Nuclear Neighbour: Ski Iran
Words by Matt Ryan
Pictures by Katharine Leney
Published August 2008
We head to the Middle East to ski and snowboard in the Iranian ski resorts of Dizin and Shemshak and encounter the sweetness of the locals shining through the looming shadow of nuclear concern.
Nearly a year has passed since we sat beside Lake Geneva debating the location of our New Year snow trip. The usual suspects came up; Val Thorens, Courchevel, somewhere in Italy, but there was little real enthusiasm for the Alps this year. They're in our backyards after all and besides, are hideously expensive and the local culture has been heavily eroded by the advance of Irish bars and Mexican grills! So, when somebody threw Iran into the mix, we more or less instantly agreed.
There were some concerns, naturally: two physicists and an engineer both working at the European Organisation for Nuclear Research, planning on travelling to what was George’s 'axis of evil', at a time when he was mulling over a few bombing raids on the Eye-ranian folks’ nuclear activities! Images were conjured up of being chained to a clandestine centrifuge for a few years, but balls to the politicians - we wanted to see the country, meet the people, experience the ancient culture and ride those massive Iranian mountains.
Even Tehranian traffic won't stop us!
Six months later, clutching our (easily obtained) visas, we effortlessly sailed through immigration to collect our gear in the arrivals hall of Tehran's Imam Khomeinei Airport. The following day, navigating Tehran's diabolical traffic by employing several death-defying, street crossing maneouvres, with a brief stop to admire the murals on the walls of the former US embassy, we made it to the Iranian Ski Federation to enquire about getting to and staying at two of the largest resorts in Iran; Dizin and Shemshak. It turned out that our options were limited; only one hotel to stay at and one way to get there. The extremely helpful people at the Ski Federation arranged a triple room at Hotel Dizin and booked our taxi.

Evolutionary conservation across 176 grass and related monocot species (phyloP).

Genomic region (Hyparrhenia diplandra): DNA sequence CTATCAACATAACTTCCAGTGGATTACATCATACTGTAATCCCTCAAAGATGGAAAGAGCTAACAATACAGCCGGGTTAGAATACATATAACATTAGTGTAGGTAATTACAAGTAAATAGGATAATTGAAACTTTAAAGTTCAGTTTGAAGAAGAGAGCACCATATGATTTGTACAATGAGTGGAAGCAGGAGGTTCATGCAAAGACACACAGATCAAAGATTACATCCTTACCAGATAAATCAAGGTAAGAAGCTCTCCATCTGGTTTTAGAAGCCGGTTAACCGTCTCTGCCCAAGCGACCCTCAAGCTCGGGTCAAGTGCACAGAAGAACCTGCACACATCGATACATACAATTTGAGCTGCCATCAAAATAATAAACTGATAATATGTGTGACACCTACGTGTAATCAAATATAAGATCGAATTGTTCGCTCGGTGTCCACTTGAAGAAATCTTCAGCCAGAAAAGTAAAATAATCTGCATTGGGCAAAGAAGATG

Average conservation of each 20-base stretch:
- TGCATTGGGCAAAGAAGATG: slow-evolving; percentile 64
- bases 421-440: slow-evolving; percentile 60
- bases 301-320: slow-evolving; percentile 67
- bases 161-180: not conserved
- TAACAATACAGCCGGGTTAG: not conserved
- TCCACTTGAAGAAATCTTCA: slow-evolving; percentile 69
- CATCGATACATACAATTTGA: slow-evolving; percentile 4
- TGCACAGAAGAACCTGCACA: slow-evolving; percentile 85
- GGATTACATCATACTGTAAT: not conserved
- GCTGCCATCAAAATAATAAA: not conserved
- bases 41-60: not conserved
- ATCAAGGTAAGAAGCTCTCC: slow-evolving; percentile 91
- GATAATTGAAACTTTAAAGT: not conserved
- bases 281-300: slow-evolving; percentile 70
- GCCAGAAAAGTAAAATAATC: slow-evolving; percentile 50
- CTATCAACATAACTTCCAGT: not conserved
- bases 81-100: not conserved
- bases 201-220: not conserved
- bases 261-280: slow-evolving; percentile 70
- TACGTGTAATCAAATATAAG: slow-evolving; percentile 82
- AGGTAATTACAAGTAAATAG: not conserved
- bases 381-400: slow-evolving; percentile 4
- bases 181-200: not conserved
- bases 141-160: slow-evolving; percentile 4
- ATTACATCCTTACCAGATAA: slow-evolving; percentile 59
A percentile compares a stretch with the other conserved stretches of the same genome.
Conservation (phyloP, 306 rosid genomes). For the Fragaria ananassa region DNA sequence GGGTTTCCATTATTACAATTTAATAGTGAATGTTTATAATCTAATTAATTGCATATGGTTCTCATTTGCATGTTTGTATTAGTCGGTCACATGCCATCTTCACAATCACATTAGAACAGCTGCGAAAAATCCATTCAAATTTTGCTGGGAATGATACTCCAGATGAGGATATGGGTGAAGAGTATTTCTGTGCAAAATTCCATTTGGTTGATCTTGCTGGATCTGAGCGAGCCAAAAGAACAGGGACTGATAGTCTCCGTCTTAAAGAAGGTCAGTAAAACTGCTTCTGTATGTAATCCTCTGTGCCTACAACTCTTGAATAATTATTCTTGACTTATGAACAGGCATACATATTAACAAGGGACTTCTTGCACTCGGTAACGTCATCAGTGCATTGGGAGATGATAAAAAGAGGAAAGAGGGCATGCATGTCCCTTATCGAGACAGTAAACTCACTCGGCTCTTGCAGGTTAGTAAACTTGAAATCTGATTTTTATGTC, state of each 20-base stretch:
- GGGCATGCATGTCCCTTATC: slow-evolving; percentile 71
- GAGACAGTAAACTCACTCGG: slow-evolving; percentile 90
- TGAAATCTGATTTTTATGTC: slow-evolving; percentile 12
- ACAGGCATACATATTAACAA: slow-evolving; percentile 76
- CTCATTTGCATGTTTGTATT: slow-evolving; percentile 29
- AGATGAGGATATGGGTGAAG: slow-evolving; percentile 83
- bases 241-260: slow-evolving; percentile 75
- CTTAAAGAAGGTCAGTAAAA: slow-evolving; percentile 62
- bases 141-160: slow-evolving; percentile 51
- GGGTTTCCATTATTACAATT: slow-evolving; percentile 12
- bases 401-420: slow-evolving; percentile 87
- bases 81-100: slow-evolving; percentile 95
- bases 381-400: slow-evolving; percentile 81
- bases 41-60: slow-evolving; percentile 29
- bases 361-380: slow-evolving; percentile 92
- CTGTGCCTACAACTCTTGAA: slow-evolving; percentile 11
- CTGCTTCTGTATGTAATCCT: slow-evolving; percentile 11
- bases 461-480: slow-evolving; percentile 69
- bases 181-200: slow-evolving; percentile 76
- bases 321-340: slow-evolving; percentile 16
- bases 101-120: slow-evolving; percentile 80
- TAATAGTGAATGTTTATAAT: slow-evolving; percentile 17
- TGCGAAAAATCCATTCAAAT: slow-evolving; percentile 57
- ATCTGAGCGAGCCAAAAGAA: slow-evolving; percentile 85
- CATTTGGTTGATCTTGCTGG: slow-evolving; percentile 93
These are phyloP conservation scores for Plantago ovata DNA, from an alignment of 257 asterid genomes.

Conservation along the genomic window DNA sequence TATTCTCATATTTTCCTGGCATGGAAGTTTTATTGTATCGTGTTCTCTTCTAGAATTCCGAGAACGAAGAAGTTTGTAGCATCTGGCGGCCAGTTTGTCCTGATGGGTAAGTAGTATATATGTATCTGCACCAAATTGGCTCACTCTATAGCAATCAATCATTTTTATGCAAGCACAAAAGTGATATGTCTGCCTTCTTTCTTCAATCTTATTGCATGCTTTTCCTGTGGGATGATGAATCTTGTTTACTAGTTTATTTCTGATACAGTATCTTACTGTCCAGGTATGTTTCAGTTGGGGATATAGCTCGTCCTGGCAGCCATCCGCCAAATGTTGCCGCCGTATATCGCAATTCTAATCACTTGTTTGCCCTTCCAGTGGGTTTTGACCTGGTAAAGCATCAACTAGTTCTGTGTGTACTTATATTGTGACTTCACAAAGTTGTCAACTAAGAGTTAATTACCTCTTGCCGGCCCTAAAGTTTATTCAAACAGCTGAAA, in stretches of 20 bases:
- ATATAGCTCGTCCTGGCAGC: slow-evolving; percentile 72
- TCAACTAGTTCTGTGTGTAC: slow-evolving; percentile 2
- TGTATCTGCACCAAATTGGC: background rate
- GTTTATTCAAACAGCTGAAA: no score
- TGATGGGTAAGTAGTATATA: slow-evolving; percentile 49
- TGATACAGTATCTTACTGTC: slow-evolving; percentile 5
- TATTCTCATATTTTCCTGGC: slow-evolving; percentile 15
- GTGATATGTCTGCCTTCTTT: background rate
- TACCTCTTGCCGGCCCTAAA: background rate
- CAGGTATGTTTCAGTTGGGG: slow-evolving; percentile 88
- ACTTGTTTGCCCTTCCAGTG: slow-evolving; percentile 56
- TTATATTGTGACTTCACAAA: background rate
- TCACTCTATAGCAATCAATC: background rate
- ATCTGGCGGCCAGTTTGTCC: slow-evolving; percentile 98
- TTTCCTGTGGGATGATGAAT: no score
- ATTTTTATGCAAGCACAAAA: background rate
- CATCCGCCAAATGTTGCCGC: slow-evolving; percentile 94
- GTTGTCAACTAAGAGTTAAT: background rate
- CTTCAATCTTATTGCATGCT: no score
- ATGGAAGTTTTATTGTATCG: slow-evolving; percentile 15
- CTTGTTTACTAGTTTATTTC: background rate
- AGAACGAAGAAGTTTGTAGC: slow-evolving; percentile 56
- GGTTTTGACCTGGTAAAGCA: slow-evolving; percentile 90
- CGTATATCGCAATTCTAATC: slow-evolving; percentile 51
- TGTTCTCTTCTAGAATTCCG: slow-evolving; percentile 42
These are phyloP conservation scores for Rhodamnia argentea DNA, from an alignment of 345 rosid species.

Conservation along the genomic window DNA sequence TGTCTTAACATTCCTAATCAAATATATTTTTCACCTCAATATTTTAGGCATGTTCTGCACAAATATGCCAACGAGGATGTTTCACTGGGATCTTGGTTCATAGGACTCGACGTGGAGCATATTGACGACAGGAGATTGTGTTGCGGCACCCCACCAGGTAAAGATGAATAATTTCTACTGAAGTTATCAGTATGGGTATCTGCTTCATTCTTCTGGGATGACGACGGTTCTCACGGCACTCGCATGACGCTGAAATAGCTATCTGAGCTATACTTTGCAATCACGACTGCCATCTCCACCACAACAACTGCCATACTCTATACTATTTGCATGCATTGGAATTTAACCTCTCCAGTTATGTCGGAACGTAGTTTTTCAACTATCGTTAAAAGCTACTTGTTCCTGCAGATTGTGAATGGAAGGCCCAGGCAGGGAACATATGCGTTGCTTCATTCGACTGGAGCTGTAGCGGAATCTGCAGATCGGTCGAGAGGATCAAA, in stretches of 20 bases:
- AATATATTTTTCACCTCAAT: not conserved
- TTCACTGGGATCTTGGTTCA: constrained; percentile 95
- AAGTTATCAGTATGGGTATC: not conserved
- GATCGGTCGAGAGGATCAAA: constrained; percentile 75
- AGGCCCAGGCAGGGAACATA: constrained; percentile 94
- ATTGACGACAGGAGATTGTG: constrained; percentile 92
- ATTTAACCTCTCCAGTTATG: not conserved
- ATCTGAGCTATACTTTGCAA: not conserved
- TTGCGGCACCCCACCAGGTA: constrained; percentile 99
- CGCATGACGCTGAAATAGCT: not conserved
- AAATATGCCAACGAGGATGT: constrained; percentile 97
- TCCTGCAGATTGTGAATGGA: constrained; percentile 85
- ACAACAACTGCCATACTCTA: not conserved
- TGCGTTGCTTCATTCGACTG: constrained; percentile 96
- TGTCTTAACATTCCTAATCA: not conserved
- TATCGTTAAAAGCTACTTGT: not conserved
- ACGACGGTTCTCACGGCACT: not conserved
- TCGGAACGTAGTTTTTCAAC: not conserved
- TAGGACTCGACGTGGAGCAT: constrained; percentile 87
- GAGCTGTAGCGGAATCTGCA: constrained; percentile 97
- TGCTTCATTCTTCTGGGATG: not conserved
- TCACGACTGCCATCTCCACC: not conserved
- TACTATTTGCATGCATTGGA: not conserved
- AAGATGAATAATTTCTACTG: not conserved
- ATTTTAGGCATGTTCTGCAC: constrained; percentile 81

"We have a lot of gear so we really need someone with a roof rack", we explained. "Yes yes, he has roof rack! Don't worry!”
Next day our taxi arrived at the hotel, sans roof rack. Heads were scratched, brows furrowed, but no one could figure out a way to get three large people, three large backpacks, a 168cm snowboard and a pair of 195cm skis into the shiny Peugeot 406 that waited patiently for us on the side of the road. Mohammed, our main contact in Tehran, negotiated us out of a cancellation fee and arranged for another taxi. Morteza, our driver hereon, arrived a few hours later; we strapped our gear to his roof rack and began the (now) night time journey north to the Alborz Mountains.
New Year's Eve in the Iranian Hills
New Year's Eve dawned bright and sunny through the windows into our modest hotel room and having parted with just $12 each for our lift passes, we headed for the main gondola. Problem; the panniers of the vintage, 1950’s gondolas were not designed for today's wide powder skis, and there was absolutely nowhere to put a snowboard.
With no alternative, we all piled into the cabin with skis and snowboard and began the painfully slow ascent to 3400m, the doors perilously ajar. We now had ample time to study the terrain. One thing that struck us is that the pistes are not really marked, leaving the whole mountain wide open; we looked with relish at the seemingly endless untracked fresh snow. One word of caution, there is no ski patrol and no avalanche control. Certainly bring your transceivers, though you’ll be the only ones wearing them. We spent the whole day riding the powder just off the so-called pistes and riding the runs down to the village, the dry powdery snow noticeably different to what I’d been used to in the Alps, a joy to ride!
New Year's Eve was not the most rock 'n' roll night we’ve ever had; alcohol is banned in the Islamic Republic and the only place to go to in Dizin is, well, the Hotel Dizin! If aprés ski is an essential aspect of your snow holiday, Iran may not be for you! The weather that night closed in and, with no gladed runs to assist our bearings, scuppered our plans for riding on New Year's Day. With the forecast predicting a continuation of this weather front for the rest of the week, we decided to go off on a tour of the country and then finish off our trip with a few more days riding the Alborz.
A home away from home?